For the purpose of these optimizations, we use a custom finite difference frequency domain (FDFD) solver to simulate Maxwell’s equations. Easy access to the internals of the simulation software simplifies the application of our optimization methods. Because 1D grating couplers are significantly wider than they are thick, they are effectively modeled in two dimensions.
The starting structure for the optimization is shown in Fig. 4 and consists of a uniform two-layer silicon grating clad both on top and underneath with silicon dioxide. The grating structure is excited by the fundamental TE mode of the waveguide shown at the left edge of Fig. 4 at a wavelength of 1550 nm. In the following optimizations, we only consider this single wavelength (although the same method could be applied to a broadband figure of merit if desired). Given this wavelength, we choose the layer thicknesses to be 110 nm to produce the desired π/2 phase shift between the top and bottom layer, resulting in a total film thickness of 220 nm. Based on our previous reasoning, we choose a starting duty factor of 80%, a grating period of 586 nm, and a shift between the top and bottom layers of 160 nm to ensure that the starting efficiency is reasonably high, which in this case was 48%. Finally, a total of 26 grating periods are used, which we found sufficient for scattering all of the light out of the grating.
This initial structure is modified using our gradient-based optimization methods in order to maximize the efficiency with which the grating couples light into a 10.4 μm mode field diameter Gaussian beam corresponding to the approximate mode of a single mode fiber which is situated 2 μm above the grating and oriented normally to its top surface. This efficiency is evaluated using Eq. (1) where Hm is the magnetic field of the desired Gaussian fiber mode. It is worth noting that while the modes of real single mode fibers may not be exactly Gaussian, our method can be used for any desired field profile (i.e. with non-Gaussian Hm) as long as that field is known.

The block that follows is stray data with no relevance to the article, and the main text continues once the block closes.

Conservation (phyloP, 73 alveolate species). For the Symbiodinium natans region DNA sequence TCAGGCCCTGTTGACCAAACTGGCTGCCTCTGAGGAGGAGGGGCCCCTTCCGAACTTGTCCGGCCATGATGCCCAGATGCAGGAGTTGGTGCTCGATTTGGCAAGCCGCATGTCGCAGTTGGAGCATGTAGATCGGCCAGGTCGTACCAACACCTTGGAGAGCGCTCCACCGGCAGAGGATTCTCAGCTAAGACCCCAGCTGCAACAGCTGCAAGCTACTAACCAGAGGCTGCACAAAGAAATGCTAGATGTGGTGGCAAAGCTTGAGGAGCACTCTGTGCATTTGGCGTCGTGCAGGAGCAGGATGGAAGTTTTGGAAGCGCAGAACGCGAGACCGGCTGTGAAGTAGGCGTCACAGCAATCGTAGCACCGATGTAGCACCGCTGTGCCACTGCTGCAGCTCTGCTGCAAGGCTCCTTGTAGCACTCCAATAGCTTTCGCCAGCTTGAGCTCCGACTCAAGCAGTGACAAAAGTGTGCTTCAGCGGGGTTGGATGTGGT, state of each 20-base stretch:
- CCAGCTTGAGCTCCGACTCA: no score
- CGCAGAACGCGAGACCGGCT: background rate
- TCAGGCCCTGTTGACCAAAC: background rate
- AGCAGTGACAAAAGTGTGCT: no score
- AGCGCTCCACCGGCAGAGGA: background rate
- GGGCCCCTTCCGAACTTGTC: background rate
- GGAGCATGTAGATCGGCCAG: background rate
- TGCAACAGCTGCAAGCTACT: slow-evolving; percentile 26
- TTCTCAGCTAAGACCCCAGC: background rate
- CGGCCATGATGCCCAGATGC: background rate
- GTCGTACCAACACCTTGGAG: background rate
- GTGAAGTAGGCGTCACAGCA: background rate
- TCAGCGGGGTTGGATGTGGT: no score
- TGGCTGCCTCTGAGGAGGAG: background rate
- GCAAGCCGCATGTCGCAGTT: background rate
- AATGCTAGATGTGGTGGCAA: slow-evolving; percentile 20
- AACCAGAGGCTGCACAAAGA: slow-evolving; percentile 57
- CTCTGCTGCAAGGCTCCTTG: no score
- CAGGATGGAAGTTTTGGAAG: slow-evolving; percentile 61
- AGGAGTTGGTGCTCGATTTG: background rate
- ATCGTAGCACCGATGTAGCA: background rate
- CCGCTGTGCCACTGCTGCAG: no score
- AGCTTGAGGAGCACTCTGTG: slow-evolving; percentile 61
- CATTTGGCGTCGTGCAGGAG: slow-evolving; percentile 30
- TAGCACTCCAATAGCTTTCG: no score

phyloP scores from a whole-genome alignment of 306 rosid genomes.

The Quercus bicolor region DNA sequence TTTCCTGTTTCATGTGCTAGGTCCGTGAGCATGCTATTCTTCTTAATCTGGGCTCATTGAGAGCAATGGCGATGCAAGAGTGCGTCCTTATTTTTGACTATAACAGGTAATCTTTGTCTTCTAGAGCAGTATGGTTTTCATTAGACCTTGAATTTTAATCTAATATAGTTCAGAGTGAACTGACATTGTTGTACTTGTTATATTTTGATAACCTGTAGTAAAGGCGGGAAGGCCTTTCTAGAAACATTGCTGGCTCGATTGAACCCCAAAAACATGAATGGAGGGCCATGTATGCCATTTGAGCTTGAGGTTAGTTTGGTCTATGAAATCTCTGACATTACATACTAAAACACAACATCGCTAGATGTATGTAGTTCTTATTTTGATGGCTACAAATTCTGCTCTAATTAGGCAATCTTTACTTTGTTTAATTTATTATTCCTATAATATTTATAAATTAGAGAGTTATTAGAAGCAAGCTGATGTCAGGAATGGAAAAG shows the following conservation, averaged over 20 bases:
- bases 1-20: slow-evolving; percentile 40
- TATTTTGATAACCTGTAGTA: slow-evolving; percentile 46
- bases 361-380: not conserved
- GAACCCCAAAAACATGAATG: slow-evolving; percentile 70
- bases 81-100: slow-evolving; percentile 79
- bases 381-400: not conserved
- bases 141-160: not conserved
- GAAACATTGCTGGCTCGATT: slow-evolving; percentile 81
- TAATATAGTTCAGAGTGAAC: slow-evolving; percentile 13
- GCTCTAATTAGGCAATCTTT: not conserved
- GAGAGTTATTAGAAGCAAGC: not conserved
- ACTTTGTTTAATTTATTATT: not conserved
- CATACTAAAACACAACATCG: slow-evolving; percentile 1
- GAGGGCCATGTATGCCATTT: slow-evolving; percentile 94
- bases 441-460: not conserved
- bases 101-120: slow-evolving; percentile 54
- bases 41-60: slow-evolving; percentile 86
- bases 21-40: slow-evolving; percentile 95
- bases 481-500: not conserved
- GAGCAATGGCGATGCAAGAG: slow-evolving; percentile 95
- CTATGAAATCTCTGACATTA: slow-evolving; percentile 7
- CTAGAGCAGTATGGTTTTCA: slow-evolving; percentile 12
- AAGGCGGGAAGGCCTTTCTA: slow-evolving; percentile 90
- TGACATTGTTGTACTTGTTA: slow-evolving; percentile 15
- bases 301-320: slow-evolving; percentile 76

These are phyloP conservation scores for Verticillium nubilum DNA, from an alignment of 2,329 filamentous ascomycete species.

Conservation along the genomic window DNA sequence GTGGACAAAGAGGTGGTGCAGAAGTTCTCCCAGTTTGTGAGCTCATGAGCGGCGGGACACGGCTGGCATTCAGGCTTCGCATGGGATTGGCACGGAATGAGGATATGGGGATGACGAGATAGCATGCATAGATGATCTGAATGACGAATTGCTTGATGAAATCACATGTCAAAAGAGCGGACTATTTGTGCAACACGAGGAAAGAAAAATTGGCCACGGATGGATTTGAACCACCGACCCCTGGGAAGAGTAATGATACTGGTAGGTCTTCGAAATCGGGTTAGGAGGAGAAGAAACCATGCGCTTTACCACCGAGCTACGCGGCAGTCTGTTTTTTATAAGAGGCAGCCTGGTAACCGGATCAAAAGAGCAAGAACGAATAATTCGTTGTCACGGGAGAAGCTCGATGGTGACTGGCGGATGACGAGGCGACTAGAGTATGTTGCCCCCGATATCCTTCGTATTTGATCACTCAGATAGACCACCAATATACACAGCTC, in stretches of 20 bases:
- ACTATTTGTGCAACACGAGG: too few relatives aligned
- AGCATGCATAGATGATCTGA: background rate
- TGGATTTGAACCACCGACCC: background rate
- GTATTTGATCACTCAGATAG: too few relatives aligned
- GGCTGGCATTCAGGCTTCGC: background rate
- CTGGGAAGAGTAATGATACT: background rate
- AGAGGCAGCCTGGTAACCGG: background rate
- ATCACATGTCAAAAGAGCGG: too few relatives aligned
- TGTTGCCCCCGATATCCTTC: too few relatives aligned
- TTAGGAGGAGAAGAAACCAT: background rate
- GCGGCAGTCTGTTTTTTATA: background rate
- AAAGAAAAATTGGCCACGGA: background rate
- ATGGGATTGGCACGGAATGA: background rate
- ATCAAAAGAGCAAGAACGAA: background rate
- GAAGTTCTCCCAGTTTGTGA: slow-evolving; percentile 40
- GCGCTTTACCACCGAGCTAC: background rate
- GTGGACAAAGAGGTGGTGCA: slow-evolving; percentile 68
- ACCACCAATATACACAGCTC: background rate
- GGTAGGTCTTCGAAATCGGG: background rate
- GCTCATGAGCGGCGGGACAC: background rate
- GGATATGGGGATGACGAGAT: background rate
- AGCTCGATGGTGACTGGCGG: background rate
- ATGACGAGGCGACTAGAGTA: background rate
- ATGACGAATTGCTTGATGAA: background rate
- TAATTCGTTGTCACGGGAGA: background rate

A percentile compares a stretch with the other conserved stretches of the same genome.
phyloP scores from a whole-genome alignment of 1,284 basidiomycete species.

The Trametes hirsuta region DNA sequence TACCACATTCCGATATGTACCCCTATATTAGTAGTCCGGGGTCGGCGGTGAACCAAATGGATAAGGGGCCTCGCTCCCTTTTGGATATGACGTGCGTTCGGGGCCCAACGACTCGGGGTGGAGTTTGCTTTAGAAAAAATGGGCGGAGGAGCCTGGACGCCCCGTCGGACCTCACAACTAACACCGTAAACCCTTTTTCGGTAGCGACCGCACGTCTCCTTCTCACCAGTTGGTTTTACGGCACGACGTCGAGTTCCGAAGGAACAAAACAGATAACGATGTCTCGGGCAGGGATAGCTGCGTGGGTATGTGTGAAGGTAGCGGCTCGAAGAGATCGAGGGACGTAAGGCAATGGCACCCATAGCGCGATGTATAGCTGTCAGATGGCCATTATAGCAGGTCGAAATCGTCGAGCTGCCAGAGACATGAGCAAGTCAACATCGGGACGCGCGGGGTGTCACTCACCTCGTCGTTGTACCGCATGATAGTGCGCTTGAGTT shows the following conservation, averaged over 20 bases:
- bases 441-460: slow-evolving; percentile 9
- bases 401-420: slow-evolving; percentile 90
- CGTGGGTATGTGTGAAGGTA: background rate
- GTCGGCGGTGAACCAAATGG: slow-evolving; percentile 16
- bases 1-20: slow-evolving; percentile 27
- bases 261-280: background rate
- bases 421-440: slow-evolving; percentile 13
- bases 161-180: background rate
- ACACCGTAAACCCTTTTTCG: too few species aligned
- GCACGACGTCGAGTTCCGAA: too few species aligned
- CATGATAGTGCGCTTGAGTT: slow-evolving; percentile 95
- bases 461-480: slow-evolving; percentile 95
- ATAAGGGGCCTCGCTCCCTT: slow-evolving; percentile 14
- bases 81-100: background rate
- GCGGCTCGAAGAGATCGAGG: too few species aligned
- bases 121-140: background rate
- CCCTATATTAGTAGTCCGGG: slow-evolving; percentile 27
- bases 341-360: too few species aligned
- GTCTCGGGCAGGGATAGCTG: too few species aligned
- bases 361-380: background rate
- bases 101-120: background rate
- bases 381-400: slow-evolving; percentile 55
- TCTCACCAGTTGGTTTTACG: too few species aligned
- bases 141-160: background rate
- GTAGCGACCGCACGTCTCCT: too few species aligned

The optimization process is executed until the figure of merit changes by less than 10−5, which takes 67 iterations of the Broyden-Fletcher-Goldfarb-Shanno (BFGS) minimization algorithm (requiring 166 simulations in total and about two hours of computation time on a single computer core). The corresponding optimized structure and simulated electric field is displayed in Fig. 5. As desired, light is coupled vertically and downwards coupling is almost entirely suppressed. The wavefronts, furthermore, are very flat and well-behaved; the quality of this generated beam is reflected by a record chip-to-fiber coupling efficiency of 99.2% (−0.035 dB). This coupling efficiency is significantly higher than previously reported values  and does not rely on coupling to narrow mode field diameter fibers or steep emission angles as in previous related work .
The mode matching capabilities of the optimized grating are more quantitatively demonstrated by the slices of Ez shown in Fig. 6. As is readily apparent, the magnitude of the simulated electric field very closely matches the desired Gaussian field profile, with the exception of some weak rippling. We attribute this rippling to the inherently discrete rectangular etches of the grating. This has a minimal impact on the overall efficiency, which is demonstrated by the calculated mode match of over 99%. As with the electric field amplitude, the simulated phase is very flat over the majority of the beam’s width, deviating only near the edges of the beam. This deviation does not lead to an appreciable decrease in efficiency since the field amplitude is nearly zero far away from the beam’s center where the phase begins to fluctuate. In addition to mode matching, the back reflection of waveguide mode incident on the grating coupler is suppressed by −43 dB for our optimized design.